The definition of a species, is an imprecise one because in reality the slow gradual change in organisms due to evolution blurs the lines.
February 12, 2016 is Darwin Day. Celebrate by learning about and appreciating the beauty of evolution by natural selection.
Nick Lane’s book, “The Vital Question”,tackles some of the toughest questions in biology today, such as the how, and in what environments, life originated, how the complex eukaryotic cell evolved, how the cellular mechanisms to generate energy echo back to the days before biology, and why sexual reproduction is the way it is based constraints placed on us by our energy generating systems -the mitochondria.
Gene drives are an exciting new technique that could allow genetic engineering at the population level. They have the potential of changing entire ecosystems with a engineered gene that will promote its own odds of multiplying throughout the population. A definite “selfish gene”.
If Professor Jeremy England is right, then far from The Second Law of Thermodynamics being a repressor of complexity, it may more accurately be described as an engine of the spontaneous production of organization, complex systems, and life itself.
If the second law of thermodynamics tells us that things tend towards increasing disorder, then how can complex systems, like living cells exist and evolve? We’ll see that these process are not forbidden, but must be accompained by an increase in disorder some where else.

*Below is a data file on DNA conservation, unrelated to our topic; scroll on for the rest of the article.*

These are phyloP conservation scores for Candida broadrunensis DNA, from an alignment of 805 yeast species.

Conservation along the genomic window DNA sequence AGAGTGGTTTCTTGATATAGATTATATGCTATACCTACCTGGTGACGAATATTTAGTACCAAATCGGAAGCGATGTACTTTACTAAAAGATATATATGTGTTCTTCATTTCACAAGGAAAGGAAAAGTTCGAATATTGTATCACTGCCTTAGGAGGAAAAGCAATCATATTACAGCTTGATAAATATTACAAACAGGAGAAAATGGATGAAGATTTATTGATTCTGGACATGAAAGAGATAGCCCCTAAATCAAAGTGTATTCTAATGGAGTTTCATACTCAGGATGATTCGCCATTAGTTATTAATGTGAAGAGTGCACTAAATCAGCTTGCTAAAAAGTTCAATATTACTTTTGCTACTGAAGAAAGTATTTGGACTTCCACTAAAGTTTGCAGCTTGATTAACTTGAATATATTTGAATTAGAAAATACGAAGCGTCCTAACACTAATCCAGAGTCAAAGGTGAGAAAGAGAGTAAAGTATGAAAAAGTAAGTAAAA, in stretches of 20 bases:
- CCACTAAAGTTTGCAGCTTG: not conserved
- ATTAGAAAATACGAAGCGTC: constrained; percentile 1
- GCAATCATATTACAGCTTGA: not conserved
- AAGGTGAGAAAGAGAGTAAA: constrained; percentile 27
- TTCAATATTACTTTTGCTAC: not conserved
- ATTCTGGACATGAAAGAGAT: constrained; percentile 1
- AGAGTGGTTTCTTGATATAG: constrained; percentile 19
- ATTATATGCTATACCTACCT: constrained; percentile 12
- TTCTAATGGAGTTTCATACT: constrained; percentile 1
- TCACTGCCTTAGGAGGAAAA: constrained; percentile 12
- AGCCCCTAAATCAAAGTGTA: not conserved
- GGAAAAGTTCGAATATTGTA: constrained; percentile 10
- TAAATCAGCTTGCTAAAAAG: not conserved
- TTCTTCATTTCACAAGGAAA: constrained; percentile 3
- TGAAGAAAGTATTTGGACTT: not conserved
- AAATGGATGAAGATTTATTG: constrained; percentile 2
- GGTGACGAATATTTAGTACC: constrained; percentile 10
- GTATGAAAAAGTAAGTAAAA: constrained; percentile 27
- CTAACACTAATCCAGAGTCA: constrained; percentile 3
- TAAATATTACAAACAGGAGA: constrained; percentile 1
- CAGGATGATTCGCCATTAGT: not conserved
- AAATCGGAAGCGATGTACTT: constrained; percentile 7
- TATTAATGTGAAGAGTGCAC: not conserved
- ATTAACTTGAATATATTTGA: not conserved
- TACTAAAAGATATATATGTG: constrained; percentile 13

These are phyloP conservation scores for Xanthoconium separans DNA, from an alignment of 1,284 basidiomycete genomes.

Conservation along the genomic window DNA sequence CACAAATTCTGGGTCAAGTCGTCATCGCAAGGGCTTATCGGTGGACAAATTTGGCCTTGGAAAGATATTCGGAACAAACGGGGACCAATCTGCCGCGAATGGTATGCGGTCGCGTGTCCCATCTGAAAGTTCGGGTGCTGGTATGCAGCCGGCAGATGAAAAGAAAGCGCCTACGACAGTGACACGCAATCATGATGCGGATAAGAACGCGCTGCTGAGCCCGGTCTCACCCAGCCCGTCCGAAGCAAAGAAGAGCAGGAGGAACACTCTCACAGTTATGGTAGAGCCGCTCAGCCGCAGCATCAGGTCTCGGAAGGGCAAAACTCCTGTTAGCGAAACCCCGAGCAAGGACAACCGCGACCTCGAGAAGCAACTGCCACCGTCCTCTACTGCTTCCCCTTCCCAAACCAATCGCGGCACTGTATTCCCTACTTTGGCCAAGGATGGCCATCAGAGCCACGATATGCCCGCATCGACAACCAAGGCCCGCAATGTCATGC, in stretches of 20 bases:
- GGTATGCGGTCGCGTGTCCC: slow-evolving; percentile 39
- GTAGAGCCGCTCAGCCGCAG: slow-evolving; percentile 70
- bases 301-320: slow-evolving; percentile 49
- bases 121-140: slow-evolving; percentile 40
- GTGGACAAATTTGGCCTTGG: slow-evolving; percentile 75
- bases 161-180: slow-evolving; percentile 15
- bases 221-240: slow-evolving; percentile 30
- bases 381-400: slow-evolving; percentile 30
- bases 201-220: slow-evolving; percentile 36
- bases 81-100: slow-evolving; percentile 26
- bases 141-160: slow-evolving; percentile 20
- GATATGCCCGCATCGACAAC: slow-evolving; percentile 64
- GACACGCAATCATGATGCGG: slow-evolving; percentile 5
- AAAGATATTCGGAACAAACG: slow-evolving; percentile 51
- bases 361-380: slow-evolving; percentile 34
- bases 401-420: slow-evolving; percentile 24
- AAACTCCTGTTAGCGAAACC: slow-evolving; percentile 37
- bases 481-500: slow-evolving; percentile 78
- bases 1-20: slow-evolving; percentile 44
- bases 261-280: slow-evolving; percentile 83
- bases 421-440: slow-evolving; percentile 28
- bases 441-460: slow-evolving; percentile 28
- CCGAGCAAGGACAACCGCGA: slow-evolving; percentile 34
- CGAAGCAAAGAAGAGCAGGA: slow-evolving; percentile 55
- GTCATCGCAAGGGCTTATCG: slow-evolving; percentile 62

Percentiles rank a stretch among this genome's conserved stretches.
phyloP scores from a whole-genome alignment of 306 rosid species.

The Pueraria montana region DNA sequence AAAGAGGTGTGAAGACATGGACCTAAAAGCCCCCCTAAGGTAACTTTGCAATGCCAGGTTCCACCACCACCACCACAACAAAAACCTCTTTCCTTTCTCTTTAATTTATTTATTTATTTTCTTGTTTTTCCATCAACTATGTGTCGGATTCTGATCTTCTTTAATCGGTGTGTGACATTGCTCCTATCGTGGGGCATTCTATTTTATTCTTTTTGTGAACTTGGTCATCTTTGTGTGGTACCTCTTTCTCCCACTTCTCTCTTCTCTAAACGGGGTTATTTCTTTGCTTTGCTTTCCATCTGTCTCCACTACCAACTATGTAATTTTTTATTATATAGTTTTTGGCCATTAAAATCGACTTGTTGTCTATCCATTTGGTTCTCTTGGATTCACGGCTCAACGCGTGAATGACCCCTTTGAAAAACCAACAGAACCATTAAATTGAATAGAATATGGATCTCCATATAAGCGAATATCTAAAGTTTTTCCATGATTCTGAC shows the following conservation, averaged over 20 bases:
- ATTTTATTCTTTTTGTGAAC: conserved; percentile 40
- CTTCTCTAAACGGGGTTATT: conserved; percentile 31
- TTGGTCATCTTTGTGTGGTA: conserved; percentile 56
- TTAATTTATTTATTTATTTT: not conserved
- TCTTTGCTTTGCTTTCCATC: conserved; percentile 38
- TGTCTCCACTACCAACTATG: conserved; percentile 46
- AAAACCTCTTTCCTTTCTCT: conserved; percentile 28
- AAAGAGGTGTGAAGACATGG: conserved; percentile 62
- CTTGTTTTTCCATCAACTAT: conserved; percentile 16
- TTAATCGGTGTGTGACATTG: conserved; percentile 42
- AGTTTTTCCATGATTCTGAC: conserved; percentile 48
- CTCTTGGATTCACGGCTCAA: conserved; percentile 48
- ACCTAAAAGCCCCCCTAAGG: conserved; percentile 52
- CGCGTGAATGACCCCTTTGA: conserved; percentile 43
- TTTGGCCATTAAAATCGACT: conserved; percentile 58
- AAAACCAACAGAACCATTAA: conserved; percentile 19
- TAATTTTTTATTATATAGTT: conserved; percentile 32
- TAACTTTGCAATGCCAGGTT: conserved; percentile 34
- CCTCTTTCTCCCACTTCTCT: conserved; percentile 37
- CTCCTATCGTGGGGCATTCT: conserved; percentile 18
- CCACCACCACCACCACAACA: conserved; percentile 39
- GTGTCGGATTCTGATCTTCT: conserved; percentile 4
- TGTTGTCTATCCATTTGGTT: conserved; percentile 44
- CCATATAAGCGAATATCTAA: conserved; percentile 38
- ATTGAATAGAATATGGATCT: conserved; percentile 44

The Clumping Effect is a cognitive bias that demands that when three of more people on the trail pass, they all pass at the same time.
Carl Sagan Day is November 14th 2015. Carl helped instill a love of science and learning in me and gave me my first lesson in scientific skepticism.
To paraphrase Jane Austin, when referring to the RNA that lays hidden at the core of many of our most rudimentary metabolic processes, which may have served a grander role in a far distant past, and which now has relinquished it’s primary role for one of a more modest, behind the scenes assistant, “The sweetest and best of all molecules, faultless in spite of all her faults”.
By Rich Feldenberg This article is the first in a series of articles that relates back to the name of